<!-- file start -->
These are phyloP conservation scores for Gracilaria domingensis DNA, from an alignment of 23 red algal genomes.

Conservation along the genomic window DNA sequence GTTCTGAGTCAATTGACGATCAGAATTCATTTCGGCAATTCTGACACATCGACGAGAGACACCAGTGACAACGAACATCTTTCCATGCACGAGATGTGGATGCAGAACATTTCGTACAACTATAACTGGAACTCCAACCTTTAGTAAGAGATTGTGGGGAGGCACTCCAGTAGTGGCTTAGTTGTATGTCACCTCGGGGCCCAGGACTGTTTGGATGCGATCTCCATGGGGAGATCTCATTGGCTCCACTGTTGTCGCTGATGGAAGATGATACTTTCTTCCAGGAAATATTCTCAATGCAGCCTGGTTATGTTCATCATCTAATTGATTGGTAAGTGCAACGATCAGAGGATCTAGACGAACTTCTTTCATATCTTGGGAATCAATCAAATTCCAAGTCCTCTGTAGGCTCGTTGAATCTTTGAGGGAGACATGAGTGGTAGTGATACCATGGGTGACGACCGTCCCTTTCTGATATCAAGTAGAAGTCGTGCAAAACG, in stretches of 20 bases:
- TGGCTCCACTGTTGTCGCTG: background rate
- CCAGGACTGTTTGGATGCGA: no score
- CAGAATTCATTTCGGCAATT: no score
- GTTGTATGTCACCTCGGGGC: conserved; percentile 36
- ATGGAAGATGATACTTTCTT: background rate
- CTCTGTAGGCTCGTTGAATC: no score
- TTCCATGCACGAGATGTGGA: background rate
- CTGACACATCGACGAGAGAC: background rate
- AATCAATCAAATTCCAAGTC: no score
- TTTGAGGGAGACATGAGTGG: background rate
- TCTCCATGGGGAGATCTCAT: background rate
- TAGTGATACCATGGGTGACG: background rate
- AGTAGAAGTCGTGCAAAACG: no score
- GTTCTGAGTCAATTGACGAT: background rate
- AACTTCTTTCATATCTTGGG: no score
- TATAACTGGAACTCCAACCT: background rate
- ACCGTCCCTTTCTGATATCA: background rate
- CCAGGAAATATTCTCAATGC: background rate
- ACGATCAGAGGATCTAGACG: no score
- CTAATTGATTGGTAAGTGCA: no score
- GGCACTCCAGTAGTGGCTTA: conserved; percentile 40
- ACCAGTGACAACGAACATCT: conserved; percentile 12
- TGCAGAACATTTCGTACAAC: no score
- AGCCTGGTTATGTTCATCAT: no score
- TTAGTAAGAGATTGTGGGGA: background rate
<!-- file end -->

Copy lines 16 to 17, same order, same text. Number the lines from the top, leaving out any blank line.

- GTTCTGAGTCAATTGACGAT: background rate
- AACTTCTTTCATATCTTGGG: no score